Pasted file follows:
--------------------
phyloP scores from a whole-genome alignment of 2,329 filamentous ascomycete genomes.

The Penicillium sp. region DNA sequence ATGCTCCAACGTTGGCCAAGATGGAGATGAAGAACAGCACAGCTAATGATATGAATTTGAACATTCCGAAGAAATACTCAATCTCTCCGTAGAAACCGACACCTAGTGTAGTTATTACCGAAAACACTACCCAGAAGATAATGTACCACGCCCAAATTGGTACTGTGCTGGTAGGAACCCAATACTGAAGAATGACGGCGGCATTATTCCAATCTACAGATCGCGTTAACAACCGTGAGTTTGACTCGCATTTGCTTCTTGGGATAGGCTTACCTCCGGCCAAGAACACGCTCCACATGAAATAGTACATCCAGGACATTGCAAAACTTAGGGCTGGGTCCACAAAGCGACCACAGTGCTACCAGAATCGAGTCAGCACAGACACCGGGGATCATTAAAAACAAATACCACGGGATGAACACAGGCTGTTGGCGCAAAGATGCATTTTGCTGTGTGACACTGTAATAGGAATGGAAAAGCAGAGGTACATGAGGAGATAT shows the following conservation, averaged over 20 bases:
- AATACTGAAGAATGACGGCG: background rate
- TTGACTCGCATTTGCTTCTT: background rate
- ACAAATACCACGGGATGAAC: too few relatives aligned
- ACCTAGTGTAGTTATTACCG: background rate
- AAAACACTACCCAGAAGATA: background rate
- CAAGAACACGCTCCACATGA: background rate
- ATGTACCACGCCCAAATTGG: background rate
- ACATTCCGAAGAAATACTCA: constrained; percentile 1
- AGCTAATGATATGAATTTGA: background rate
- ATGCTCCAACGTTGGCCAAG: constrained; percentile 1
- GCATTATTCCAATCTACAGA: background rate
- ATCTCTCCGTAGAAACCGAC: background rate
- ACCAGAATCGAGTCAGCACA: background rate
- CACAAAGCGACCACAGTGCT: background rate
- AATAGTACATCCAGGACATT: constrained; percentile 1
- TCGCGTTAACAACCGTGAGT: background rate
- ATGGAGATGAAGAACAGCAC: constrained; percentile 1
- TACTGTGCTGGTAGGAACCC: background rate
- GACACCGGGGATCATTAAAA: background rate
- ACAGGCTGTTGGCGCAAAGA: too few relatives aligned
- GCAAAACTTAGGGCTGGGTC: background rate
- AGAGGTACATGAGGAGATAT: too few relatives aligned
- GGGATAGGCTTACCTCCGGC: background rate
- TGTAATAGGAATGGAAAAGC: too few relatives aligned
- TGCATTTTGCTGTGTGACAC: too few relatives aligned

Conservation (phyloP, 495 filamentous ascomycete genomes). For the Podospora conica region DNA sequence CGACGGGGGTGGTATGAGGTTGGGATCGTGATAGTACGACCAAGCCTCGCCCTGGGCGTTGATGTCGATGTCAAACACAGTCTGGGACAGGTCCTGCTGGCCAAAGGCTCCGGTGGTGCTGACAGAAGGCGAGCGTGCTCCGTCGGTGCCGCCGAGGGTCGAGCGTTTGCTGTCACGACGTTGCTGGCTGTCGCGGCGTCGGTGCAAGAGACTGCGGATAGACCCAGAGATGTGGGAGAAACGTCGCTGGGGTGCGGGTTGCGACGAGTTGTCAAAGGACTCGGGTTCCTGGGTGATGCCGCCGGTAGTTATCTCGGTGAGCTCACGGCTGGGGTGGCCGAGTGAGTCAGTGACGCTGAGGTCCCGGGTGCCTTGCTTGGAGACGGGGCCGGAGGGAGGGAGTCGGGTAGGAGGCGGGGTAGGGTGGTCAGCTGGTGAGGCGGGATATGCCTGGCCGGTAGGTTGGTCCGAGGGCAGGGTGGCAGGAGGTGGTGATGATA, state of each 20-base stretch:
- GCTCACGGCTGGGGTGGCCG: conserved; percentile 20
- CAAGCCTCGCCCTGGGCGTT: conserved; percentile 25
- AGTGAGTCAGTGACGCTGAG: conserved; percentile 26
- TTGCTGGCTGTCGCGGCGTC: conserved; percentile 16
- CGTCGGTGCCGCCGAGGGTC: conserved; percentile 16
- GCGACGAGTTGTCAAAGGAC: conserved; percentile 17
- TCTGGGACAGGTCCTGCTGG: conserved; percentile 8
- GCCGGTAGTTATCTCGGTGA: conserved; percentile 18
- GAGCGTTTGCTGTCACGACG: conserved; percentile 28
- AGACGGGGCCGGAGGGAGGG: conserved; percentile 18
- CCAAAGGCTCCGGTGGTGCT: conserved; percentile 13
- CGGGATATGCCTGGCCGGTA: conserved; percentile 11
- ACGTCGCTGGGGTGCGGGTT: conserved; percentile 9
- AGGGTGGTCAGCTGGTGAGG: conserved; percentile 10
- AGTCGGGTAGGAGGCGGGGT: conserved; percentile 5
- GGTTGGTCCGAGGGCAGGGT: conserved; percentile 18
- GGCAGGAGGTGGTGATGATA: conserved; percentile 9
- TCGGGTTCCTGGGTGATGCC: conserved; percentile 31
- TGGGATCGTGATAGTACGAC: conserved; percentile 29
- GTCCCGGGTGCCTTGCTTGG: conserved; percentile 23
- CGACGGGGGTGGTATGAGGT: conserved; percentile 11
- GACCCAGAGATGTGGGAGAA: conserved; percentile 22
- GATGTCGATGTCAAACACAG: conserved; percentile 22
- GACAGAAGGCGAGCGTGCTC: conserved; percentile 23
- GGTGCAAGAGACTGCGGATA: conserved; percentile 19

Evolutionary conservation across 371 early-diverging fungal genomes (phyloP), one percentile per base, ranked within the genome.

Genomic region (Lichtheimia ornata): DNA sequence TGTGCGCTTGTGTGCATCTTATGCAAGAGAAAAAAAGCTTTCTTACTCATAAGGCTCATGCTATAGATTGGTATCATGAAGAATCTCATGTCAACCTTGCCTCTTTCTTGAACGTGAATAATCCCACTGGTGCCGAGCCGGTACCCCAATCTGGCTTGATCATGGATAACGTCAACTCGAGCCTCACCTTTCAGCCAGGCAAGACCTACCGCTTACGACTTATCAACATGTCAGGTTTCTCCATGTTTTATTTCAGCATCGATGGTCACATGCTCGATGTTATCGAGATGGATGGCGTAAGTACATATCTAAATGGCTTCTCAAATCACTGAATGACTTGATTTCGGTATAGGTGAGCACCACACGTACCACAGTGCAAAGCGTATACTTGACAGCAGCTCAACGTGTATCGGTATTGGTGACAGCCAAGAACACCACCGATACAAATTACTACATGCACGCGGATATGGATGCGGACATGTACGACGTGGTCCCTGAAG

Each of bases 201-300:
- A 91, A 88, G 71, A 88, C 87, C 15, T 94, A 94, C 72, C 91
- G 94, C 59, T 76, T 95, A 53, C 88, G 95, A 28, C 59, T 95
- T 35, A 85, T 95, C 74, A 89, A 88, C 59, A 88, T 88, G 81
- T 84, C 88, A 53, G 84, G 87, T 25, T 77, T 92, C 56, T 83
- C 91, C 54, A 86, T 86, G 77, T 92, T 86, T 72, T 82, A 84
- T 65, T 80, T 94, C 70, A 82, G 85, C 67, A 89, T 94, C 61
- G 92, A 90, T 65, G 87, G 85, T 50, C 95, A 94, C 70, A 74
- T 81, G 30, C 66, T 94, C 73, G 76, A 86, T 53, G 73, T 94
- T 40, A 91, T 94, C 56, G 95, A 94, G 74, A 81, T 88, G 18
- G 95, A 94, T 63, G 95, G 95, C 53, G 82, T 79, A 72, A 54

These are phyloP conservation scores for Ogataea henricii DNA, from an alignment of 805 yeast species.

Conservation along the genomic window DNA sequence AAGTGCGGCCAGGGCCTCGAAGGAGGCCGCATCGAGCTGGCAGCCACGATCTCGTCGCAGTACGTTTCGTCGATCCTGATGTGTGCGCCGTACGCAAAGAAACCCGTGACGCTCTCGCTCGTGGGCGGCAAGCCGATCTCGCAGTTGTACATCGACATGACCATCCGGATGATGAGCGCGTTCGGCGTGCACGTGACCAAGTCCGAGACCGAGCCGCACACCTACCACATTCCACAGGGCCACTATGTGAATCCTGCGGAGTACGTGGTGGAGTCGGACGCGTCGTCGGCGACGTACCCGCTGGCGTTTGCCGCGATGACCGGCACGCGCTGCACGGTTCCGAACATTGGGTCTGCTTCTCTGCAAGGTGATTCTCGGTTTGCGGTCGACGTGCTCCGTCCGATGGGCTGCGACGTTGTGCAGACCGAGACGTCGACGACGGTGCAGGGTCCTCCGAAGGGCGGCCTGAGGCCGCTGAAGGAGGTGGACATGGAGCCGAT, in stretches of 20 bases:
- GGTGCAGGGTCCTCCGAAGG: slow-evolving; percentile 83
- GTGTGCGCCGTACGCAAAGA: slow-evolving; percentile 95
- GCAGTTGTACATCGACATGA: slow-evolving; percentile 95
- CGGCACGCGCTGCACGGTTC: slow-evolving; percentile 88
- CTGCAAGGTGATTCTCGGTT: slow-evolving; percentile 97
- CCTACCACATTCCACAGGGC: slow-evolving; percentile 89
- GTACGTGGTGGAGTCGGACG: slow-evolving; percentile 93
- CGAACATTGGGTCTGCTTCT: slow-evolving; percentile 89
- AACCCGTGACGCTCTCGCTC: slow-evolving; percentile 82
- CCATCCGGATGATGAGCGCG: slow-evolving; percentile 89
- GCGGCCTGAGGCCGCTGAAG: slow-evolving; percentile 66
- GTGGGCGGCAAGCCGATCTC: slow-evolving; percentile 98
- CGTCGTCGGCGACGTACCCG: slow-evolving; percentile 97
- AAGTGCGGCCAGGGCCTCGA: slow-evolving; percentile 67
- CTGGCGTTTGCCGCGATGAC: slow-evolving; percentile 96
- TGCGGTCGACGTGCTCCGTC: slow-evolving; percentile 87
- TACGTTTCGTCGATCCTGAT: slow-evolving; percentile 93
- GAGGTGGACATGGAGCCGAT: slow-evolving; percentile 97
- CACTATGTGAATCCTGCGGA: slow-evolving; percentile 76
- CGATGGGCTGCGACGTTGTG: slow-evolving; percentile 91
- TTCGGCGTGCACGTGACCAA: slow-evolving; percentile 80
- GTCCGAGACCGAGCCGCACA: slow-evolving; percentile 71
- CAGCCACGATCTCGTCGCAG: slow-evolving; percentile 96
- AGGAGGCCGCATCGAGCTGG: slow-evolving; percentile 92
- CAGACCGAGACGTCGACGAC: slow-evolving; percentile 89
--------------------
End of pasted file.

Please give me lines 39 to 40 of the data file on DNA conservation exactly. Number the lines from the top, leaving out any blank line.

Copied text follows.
- CCAAAGGCTCCGGTGGTGCT: conserved; percentile 13
- CGGGATATGCCTGGCCGGTA: conserved; percentile 11